New Community Space. The Norquay Plan specifies that redevelopment on
        this site is to include 15,000 sq. ft. of new indoor community space and
        20,000 sq. ft.of outdoor community space. At present, two elementary
        schools provide Norquay's only indoor community space. Norquay residents
        identified this community amenity as the most desired public benefit
        of the Plan. Provision of community space is necessary if the City of
        Vancouver is to realize the "livable, sustainable neighbourhoods"
        cited on the City's "Neighbourhood Planning" web page. As the Social
        Infrastructure Plan web page states,"Social infrastructure is an essential
        ingredient in building strong, resilient communities." Community space 
        must be provided if Norquay is to become a true community rather than a
        construct of the City of Vancouver.

        Affordable Housing. According to the Norquay Public Benefits
        Strategy, 100 of the projected 500 residential units on this site are
        to be non-market housing. Development of this site would be in line with
        the priorities identified on the Housing Vancouver web page to "create more
        of the right type of housing" and to "provide more City land to build
        rental housing."

A reliable unofficial source has told us that the City of Vancouver bought the 2400
Motel in the late 1980s for approximately $2 M. Given the site's windfall increase in
value, even with normal investment return to the Property Endowment Fund, there should
be great potential for these benefits to be realized. Additional funds are available
in the form of a cash CAC of $3M received for 2220 Kingsway (Kensington Gardens), which
was specifically allocated to "the future development of community amenities to be
located on the 2400 Kingsway site." (Council Report of February 26, 2013, p. 9)

We recognize that many of 2400 Motel units are currently being used to house recently
arrived Syrian refugees. This is a good interim use for the property, but it does not
advance implementation of the Norquay Plan. Even if work to redevelop the site began
immediately, several years would pass before construction could start. By that time
most refugees should have found permanent housing. Other refugees may be able to take
advantage of the non-market housing to be built on the site.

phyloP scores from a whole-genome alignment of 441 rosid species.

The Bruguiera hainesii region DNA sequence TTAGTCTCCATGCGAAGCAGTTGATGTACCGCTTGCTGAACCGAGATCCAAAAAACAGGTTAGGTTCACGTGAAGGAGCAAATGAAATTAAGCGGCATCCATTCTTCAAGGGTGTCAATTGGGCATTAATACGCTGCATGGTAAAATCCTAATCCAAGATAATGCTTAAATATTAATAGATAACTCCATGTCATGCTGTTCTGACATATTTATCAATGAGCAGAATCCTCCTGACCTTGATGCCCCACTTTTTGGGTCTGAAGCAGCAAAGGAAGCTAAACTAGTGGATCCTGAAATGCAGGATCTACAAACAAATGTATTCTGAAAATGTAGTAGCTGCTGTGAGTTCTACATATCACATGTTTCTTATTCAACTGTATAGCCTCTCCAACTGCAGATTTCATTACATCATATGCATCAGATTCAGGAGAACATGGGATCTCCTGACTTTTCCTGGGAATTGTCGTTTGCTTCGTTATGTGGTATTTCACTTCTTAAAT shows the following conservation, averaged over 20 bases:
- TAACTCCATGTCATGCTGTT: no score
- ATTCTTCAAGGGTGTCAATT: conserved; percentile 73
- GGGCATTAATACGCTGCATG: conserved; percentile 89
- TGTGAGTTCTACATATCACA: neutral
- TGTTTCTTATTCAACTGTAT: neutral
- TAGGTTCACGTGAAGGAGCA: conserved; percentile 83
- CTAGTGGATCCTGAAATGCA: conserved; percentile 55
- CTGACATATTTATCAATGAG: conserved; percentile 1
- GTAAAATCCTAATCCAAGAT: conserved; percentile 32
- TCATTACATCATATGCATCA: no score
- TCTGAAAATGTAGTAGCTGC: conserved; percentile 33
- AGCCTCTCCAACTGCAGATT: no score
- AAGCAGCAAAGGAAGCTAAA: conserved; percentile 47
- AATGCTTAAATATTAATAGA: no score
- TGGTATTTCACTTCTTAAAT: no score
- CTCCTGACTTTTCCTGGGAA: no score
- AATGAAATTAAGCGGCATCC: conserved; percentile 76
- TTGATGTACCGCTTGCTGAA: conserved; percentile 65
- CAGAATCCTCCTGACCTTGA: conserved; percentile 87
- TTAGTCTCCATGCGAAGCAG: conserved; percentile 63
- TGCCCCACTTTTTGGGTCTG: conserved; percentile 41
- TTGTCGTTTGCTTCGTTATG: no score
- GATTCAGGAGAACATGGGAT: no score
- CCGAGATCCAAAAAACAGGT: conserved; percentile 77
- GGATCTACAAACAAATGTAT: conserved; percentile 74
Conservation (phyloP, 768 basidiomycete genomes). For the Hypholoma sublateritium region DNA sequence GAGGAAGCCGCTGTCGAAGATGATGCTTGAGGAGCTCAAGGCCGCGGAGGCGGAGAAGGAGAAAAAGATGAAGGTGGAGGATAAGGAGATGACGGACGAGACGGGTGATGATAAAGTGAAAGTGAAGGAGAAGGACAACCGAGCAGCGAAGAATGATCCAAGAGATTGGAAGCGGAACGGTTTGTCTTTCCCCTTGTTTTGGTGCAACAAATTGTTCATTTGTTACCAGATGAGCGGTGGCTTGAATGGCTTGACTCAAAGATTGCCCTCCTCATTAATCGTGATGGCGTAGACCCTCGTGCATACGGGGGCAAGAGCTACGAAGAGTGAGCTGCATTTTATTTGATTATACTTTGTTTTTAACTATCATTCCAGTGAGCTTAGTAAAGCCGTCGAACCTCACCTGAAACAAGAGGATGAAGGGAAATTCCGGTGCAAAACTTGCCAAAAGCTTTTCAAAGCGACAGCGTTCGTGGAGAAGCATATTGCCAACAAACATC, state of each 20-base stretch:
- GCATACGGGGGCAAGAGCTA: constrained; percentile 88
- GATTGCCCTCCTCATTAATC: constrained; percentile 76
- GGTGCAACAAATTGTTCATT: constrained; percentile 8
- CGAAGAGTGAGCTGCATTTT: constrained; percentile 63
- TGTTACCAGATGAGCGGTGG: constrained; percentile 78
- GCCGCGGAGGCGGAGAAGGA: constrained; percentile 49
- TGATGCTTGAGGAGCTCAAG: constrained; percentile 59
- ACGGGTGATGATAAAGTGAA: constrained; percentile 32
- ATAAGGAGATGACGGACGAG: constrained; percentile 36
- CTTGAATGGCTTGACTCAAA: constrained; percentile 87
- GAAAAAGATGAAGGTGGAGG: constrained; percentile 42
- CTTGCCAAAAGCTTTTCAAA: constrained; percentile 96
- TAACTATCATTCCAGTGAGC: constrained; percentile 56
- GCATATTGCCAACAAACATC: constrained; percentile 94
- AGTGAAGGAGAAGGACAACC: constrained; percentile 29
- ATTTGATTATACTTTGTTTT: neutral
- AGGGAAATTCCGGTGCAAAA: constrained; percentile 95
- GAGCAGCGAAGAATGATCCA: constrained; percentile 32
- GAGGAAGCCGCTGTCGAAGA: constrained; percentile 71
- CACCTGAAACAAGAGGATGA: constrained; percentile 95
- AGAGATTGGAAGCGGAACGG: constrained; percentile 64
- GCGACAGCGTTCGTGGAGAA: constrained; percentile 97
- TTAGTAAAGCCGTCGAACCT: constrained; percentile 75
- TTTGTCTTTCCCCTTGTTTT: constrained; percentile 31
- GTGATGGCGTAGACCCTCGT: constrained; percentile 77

Development of identified large Kingsway sites in Norquay is already well underway.
(See listing of specific sites below.) In addition, more than 50 applications have
been approved under the Norquay Plan for lower density projects in the form of 4-storey
apartment buildings, rowhouses, stacked townhouses, and small house/duplex.  More than
60 duplexes are being built outright. The City-owned 2400 Motel site, the largest and
most important of all, so far shows no signs of delivering on the central promise made
to the Norquay community.

Planning staff have told us that in order for redevelopment to take place, it is
necessary for the Real Estate Department to release this property. We ask you to do
so as soon as possible so that the promised benefits of the Norquay Plan and the
stated goals of the City of Vancouver will be realized.


Jeanette and Joseph Jones




Recent Kingsway Development in Norquay (From 2200 to 2899 Kingsway)


2200 Kingsway               438 residential units           Expected completion 2018
                 
2239 Kingsway               94 residential units            Completed 2011

2300 Kingsway               346 residential units           Completed 2013

2395-2469 Kingsway          126 residential units           Approved 2016

2689 Kingsway               129 residential units           Completed 2013

2751 Kingsway               ?                               Application in process

2768-2784 Kingsway          ?                               Assembled site sold 2017



Written by eyeonnorquay

21 June 2017 at 9:50 am

Posted in Open Letters

Gladstone Secondary

with 2 comments

 
The following letter about the possible closure of Gladstone Secondary was sent to the Vancouver School Board on 19 September 2016. For things you can do see the appended letter sent out by MLA Adrian Dix.

 
To: Mike Lombardi (VSB Chair)
Joy Alexander, Patti Bacchus, Fraser Ballantyne, Janet Fraser, Penny Noble, Christopher Richardson, Stacy Robertson, Allan Wong, Timme Zhao (VSB Trustees)

 
As residents of the Norquay Village Neighbourhood Centre, we are concerned about the impact that the closure of Gladstone Secondary School would have on Norquay. An extensive recent City of Vancouver planning process has defined this area as an integrated new community.

The basic vision for the Norquay Village Neighbourhood Centre is for a complete community: a place where people have housing choices that meet their needs, where there are local shops and services that provide the goods of daily life, where there are public spaces and places for people to meet and engage in community life, and where people can move easily and without a car to access places to work, play, and shop. (Norquay Village Neighbourhood Centre Plan, Section 2.2, p. 14. Approved by Council November 2010.)

Norquay has not traditionally included the concentration of amenities and services that many neighbourhood shopping areas can boast. We have no library, no community centre or neighbourhood house, no swimming pool or ice rink.

But Gladstone Secondary School is located only 1 block north of the Norquay boundary. Most of Norquay lies within the Gladstone catchment area, where 71% of Gladstone students live.

 
gladstonemap-1
 

The school acts as an important cohesive force in the Norquay community in several ways.

1.  Teens connect with other teens in their neighbourhood when they attend school classes and extra-curricular activities.

2.  Most Norquay students in the Gladstone catchment area live close enough to walk to school. They become more familiar with their neighbourhood en route.